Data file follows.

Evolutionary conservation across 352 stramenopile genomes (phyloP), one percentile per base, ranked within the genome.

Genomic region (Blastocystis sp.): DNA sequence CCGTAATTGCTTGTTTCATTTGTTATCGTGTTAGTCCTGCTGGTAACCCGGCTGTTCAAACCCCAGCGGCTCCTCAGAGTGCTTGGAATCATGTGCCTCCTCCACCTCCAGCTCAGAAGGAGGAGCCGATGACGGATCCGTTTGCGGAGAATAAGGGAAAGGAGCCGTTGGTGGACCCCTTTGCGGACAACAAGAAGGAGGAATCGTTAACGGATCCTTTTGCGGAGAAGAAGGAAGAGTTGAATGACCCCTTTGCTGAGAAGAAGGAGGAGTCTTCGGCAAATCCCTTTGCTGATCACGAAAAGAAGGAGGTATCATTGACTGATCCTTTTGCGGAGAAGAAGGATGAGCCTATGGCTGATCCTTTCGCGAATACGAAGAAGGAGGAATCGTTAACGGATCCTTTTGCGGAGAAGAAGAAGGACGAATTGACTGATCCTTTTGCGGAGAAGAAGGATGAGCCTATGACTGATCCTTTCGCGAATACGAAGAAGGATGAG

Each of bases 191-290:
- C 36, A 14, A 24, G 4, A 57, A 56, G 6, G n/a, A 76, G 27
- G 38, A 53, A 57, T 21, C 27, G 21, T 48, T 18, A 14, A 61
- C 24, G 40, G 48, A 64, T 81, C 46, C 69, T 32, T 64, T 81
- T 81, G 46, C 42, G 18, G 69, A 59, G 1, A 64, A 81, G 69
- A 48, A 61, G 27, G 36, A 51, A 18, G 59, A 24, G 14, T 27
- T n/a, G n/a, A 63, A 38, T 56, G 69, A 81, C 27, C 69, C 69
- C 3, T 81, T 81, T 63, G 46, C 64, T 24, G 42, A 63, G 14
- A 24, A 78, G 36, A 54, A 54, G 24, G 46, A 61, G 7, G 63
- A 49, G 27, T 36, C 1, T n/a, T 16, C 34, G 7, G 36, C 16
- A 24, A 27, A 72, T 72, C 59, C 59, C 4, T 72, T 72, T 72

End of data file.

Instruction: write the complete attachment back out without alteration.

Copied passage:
Evolutionary conservation across 352 stramenopile genomes (phyloP), one percentile per base, ranked within the genome.

Genomic region (Blastocystis sp.): DNA sequence CCGTAATTGCTTGTTTCATTTGTTATCGTGTTAGTCCTGCTGGTAACCCGGCTGTTCAAACCCCAGCGGCTCCTCAGAGTGCTTGGAATCATGTGCCTCCTCCACCTCCAGCTCAGAAGGAGGAGCCGATGACGGATCCGTTTGCGGAGAATAAGGGAAAGGAGCCGTTGGTGGACCCCTTTGCGGACAACAAGAAGGAGGAATCGTTAACGGATCCTTTTGCGGAGAAGAAGGAAGAGTTGAATGACCCCTTTGCTGAGAAGAAGGAGGAGTCTTCGGCAAATCCCTTTGCTGATCACGAAAAGAAGGAGGTATCATTGACTGATCCTTTTGCGGAGAAGAAGGATGAGCCTATGGCTGATCCTTTCGCGAATACGAAGAAGGAGGAATCGTTAACGGATCCTTTTGCGGAGAAGAAGAAGGACGAATTGACTGATCCTTTTGCGGAGAAGAAGGATGAGCCTATGACTGATCCTTTCGCGAATACGAAGAAGGATGAG

Each of bases 191-290:
- C 36, A 14, A 24, G 4, A 57, A 56, G 6, G n/a, A 76, G 27
- G 38, A 53, A 57, T 21, C 27, G 21, T 48, T 18, A 14, A 61
- C 24, G 40, G 48, A 64, T 81, C 46, C 69, T 32, T 64, T 81
- T 81, G 46, C 42, G 18, G 69, A 59, G 1, A 64, A 81, G 69
- A 48, A 61, G 27, G 36, A 51, A 18, G 59, A 24, G 14, T 27
- T n/a, G n/a, A 63, A 38, T 56, G 69, A 81, C 27, C 69, C 69
- C 3, T 81, T 81, T 63, G 46, C 64, T 24, G 42, A 63, G 14
- A 24, A 78, G 36, A 54, A 54, G 24, G 46, A 61, G 7, G 63
- A 49, G 27, T 36, C 1, T n/a, T 16, C 34, G 7, G 36, C 16
- A 24, A 27, A 72, T 72, C 59, C 59, C 4, T 72, T 72, T 72